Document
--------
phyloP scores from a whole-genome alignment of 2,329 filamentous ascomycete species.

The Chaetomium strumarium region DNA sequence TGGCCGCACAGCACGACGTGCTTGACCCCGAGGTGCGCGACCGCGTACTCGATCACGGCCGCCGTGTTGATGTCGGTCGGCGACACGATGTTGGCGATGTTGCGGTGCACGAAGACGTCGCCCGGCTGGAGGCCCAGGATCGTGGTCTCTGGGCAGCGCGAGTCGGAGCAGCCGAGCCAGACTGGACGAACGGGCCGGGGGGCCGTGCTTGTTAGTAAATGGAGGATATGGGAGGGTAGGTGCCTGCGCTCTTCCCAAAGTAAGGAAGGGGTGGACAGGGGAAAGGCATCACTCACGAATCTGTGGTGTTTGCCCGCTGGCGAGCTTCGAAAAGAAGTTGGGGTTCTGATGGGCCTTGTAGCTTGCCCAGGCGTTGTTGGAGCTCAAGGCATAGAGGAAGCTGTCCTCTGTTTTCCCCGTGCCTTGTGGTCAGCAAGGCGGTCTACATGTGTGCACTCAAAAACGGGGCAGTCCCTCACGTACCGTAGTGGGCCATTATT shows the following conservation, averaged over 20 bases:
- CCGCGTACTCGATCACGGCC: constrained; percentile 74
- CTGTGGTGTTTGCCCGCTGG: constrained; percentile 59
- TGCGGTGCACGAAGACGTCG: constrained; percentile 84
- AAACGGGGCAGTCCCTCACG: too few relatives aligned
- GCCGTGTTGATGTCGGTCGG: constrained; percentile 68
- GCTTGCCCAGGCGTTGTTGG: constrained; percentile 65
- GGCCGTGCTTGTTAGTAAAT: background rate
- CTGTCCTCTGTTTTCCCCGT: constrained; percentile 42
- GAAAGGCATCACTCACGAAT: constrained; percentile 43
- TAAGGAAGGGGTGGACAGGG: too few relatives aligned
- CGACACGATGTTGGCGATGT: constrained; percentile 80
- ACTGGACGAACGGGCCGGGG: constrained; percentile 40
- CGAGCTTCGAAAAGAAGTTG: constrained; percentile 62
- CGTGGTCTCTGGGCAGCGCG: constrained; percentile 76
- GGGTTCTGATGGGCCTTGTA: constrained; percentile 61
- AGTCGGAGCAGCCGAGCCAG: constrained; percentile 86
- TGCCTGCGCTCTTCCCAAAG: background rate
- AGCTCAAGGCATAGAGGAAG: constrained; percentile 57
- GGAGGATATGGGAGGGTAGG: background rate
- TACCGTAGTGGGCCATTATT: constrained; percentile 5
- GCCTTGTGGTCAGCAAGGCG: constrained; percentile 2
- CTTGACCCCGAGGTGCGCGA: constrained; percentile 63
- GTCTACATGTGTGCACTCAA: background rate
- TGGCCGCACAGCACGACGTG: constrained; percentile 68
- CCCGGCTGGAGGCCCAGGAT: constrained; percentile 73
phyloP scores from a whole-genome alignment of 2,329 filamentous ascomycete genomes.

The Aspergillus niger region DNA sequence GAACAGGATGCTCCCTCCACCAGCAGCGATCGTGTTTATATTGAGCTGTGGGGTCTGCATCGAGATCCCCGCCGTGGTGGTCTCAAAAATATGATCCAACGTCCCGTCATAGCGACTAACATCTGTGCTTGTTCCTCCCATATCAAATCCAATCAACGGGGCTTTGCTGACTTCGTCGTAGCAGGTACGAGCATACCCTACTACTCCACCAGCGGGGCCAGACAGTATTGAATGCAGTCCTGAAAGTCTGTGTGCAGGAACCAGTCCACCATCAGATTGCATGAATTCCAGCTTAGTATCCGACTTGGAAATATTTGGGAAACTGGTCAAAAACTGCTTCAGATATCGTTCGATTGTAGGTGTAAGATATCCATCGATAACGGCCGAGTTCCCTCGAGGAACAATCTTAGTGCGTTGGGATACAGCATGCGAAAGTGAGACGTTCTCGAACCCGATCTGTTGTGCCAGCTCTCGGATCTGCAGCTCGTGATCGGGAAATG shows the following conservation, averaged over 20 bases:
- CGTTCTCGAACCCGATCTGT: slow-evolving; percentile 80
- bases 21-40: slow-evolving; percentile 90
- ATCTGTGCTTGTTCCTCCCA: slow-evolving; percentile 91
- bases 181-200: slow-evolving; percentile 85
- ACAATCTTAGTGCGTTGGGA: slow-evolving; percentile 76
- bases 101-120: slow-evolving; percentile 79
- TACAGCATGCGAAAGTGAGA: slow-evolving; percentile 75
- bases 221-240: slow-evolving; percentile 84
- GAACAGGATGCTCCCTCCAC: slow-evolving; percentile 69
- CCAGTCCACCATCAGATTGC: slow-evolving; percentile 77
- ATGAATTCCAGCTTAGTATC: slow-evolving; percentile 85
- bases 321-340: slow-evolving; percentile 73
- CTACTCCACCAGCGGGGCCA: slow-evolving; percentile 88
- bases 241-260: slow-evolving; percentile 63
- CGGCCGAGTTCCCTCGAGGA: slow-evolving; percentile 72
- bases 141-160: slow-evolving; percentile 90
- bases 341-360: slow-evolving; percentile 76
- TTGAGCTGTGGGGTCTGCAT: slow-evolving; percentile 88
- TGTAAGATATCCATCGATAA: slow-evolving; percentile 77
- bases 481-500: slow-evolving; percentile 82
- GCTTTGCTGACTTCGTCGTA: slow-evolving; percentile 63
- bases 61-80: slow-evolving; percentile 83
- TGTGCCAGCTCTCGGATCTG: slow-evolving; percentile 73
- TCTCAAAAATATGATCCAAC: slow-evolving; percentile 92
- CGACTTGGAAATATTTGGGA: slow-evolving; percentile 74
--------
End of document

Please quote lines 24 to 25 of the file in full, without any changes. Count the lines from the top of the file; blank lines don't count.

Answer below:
- CTTGACCCCGAGGTGCGCGA: constrained; percentile 63
- GTCTACATGTGTGCACTCAA: background rate